Yes, we do offer white-labeled solutions. Our fully documented API allows development agencies and resellers to quickly and easily get up and running with our 100% white-label ordering solution. This means you can brand our platform as your own, offering a seamless experience for your customers without having to invest time and resources in building your own ordering system from scratch.Our white-labeled solution is ideal for businesses of all types and sizes looking to enhance their online presence and streamline their ordering and management processes. With Ordering.co's white-label solution, you can focus on what matters most: providing an exceptional experience for your customers while we take care of the technology behind the scenes.
Of course, we always thrive your business to succeed, and branding is one of the most important, so get your domain in your ordering website at no cost. We also provide everyone a forever free tryordering.com domain name when they sign up.
Memory orderings specify the way atomic operations synchronize memory.In its weakest Ordering::Relaxed, only the memory directly touched by theoperation is synchronized. On the other hand, a store-load pair of Ordering::SeqCstoperations synchronize other memory while additionally preserving a total order of suchoperations across all threads.
When coupled with a store, all previous operations become orderedbefore any load of this value with Acquire (or stronger) ordering.In particular, all previous writes become visible to all threadsthat perform an Acquire (or stronger) load of this value.
When coupled with a load, if the loaded value was written by a store operation withRelease (or stronger) ordering, then all subsequent operationsbecome ordered after that store. In particular, all subsequent loads will see datawritten before the store.
Notice that in the case of compare_and_swap, it is possible that the operation ends upnot performing any store and hence it has just Acquire ordering. However,AcqRel will never perform Relaxed accesses.
If you're ordering Tax Year 2022 products, you should receive your order within 15 business days. If you're ordering Tax Year 2023 products, if a product is not available when you place your order, we may hold the entire order until all products become available or send the products as they become available.
Enable or disable ordering of columns - it is as simple as that! DataTables, by default, allows end users to click on the header cell for each column, ordering the table by the data in that column. The ability to order data can be disabled using this option.
In this module, you'll begin building the Microsoft Power Platform solution, starting with a Power Apps canvas app. This canvas app will be a machine ordering app that allows different Contoso locations to order coffee machines. Later, in other exercises, you'll build the data model, build a model-driven app, and add automation with a Power Automate cloud flow for approvals.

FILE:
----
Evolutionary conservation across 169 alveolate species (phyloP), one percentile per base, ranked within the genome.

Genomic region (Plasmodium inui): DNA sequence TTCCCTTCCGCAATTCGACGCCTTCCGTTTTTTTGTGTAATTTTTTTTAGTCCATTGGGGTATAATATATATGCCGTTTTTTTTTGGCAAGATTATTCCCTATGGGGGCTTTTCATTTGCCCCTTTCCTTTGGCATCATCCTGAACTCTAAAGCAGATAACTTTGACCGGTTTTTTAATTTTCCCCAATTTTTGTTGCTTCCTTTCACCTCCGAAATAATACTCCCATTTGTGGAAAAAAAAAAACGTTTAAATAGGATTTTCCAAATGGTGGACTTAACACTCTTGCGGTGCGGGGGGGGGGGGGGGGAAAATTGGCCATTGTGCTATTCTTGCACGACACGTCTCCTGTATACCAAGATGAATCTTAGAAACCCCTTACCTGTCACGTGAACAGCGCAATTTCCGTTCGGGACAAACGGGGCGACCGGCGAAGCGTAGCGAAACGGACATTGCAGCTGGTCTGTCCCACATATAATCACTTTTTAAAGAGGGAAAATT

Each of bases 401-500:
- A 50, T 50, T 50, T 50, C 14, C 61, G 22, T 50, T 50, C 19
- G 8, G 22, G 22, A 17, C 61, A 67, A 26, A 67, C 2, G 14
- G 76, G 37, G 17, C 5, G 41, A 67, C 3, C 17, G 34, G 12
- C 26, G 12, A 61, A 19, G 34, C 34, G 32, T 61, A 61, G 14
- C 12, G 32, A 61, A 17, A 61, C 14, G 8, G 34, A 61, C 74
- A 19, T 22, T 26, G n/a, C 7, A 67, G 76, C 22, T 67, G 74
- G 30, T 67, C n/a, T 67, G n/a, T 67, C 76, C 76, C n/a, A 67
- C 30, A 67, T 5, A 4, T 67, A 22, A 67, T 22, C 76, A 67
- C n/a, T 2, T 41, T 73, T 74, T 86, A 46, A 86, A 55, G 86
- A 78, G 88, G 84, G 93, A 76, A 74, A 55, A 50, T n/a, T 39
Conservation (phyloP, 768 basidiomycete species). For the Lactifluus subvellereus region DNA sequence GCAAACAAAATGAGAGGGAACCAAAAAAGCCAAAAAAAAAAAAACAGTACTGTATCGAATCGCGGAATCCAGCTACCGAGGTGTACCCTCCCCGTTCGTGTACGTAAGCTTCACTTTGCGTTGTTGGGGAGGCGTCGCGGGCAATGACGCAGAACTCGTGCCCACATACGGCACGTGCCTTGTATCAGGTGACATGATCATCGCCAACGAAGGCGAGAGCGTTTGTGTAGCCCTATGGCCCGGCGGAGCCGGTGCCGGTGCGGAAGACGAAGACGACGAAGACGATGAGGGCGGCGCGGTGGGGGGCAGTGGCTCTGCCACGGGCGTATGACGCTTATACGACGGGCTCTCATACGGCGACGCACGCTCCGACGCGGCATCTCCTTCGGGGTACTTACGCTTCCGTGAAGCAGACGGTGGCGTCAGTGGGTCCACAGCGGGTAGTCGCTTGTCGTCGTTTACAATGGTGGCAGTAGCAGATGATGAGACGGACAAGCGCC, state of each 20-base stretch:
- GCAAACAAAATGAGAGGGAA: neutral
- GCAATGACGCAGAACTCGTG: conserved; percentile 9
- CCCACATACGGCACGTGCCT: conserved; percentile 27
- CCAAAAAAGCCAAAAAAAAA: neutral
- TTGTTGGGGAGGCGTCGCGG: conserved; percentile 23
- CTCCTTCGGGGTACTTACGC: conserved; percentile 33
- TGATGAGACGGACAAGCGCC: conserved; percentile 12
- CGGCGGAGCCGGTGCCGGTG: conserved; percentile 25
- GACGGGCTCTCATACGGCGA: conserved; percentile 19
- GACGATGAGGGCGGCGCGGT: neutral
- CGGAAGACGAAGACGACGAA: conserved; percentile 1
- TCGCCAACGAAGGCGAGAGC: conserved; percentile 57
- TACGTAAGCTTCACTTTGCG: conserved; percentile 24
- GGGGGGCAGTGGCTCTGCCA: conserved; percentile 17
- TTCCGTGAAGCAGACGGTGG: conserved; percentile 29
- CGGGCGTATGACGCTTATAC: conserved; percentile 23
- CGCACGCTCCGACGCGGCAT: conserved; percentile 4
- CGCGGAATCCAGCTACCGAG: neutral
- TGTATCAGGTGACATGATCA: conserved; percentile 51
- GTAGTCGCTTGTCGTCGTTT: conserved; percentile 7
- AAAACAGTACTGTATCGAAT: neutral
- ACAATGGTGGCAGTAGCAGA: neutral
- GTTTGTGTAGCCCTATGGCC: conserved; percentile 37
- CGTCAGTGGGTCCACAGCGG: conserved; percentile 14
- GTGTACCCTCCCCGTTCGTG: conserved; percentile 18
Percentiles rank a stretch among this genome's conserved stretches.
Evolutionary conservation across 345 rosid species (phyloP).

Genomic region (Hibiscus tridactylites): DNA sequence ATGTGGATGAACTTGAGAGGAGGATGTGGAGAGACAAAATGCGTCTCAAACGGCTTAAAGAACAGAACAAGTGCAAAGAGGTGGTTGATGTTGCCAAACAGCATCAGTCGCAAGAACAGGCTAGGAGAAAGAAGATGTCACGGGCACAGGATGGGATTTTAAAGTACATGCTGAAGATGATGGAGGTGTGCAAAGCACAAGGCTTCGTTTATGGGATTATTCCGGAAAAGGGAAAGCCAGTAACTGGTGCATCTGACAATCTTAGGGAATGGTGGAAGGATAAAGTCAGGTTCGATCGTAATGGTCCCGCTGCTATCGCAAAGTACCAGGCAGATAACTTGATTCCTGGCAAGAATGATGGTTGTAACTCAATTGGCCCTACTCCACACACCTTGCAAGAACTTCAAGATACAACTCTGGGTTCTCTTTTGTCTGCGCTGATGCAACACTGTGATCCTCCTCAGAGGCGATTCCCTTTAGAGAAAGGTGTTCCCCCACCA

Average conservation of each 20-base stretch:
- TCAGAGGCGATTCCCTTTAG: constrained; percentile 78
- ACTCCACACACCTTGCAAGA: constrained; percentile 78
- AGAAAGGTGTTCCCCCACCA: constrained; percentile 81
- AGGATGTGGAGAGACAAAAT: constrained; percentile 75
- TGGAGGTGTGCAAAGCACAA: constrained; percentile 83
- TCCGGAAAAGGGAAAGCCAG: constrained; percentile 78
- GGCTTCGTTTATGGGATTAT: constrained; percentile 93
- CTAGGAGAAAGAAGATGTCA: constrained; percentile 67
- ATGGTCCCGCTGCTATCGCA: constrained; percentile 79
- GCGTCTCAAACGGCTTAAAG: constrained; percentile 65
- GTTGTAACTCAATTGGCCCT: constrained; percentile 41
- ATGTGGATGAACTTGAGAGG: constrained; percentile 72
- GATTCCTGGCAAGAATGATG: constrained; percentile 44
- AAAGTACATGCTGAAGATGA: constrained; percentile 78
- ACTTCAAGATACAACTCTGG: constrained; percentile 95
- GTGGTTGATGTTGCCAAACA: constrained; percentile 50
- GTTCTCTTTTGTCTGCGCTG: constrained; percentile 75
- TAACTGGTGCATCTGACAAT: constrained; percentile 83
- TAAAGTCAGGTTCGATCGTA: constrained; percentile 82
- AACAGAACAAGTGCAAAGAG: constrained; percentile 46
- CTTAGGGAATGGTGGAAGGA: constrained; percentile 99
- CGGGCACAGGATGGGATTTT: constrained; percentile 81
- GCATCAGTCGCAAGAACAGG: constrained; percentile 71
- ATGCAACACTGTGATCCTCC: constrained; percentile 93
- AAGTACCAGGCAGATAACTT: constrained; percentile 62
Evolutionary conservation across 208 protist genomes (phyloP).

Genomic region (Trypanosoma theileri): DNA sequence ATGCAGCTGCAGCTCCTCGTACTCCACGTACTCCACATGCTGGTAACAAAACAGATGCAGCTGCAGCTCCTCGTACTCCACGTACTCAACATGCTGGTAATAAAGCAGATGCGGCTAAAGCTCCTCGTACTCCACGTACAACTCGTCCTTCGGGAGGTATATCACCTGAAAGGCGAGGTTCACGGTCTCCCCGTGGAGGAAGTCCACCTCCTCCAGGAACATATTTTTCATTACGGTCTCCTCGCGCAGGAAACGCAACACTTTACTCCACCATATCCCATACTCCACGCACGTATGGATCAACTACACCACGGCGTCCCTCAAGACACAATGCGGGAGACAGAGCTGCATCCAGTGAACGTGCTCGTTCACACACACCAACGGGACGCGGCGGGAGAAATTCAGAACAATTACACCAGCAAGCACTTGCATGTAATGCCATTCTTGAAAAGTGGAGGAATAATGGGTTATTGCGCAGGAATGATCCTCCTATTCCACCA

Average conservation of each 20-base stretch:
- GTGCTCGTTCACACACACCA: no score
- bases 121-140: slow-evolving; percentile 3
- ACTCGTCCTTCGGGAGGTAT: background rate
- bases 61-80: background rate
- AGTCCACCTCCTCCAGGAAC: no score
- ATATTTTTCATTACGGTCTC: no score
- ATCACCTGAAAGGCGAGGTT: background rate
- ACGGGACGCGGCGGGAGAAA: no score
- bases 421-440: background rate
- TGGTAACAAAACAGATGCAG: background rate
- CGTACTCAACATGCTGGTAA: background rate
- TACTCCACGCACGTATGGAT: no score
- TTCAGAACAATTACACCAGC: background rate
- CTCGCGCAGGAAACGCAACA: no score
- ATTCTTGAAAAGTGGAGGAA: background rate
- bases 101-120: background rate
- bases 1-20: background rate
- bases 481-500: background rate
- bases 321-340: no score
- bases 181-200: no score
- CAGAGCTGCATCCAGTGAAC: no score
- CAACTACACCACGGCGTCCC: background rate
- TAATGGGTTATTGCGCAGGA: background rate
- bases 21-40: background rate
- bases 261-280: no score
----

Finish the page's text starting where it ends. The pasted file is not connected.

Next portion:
Microsoft Dataverse adds data storage and modeling capabilities to Power Apps that are scalable and straightforward to provision. In this module, you'll use Microsoft Dataverse to model and store the data from the machine ordering canvas app that you built in a previous module. In the next module, you'll build a model-driven application by using the same data that will be used by the back-office staff to process machine orders. These apps that you build on Dataverse use the same technology framework (Dataverse) that Microsoft Dynamics 365 apps are built on.
If the List consists of String elements, it will be sorted into alphabetical order. If it consists of Date elements, it will be sorted into chronological order. How does this happen? String and Date both implement the Comparable interface. Comparable implementations provide a natural ordering for a class, which allows objects of that class to be sorted automatically. The following table summarizes some of the more important Java platform classes that implement Comparable.
Since this section is about element ordering, let's talk a bit more about Name's compareTo method. It implements the standard name-ordering algorithm, where last names take precedence over first names. This is exactly what you want in a natural ordering. It would be very confusing indeed if the natural ordering were unnatural!
Take a look at how compareTo is implemented, because it's quite typical. First, you compare the most significant part of the object (in this case, the last name). Often, you can just use the natural ordering of the part's type. In this case, the part is a String and the natural (lexicographic) ordering is exactly what's called for. If the comparison results in anything other than zero, which represents equality, you're done: You just return the result. If the most significant parts are equal, you go on to compare the next most-significant parts. In this case, there are only two parts — first name and last name. If there were more parts, you'd proceed in the obvious fashion, comparing parts until you found two that weren't equal or you were comparing the least-significant parts, at which point you'd return the result of the comparison.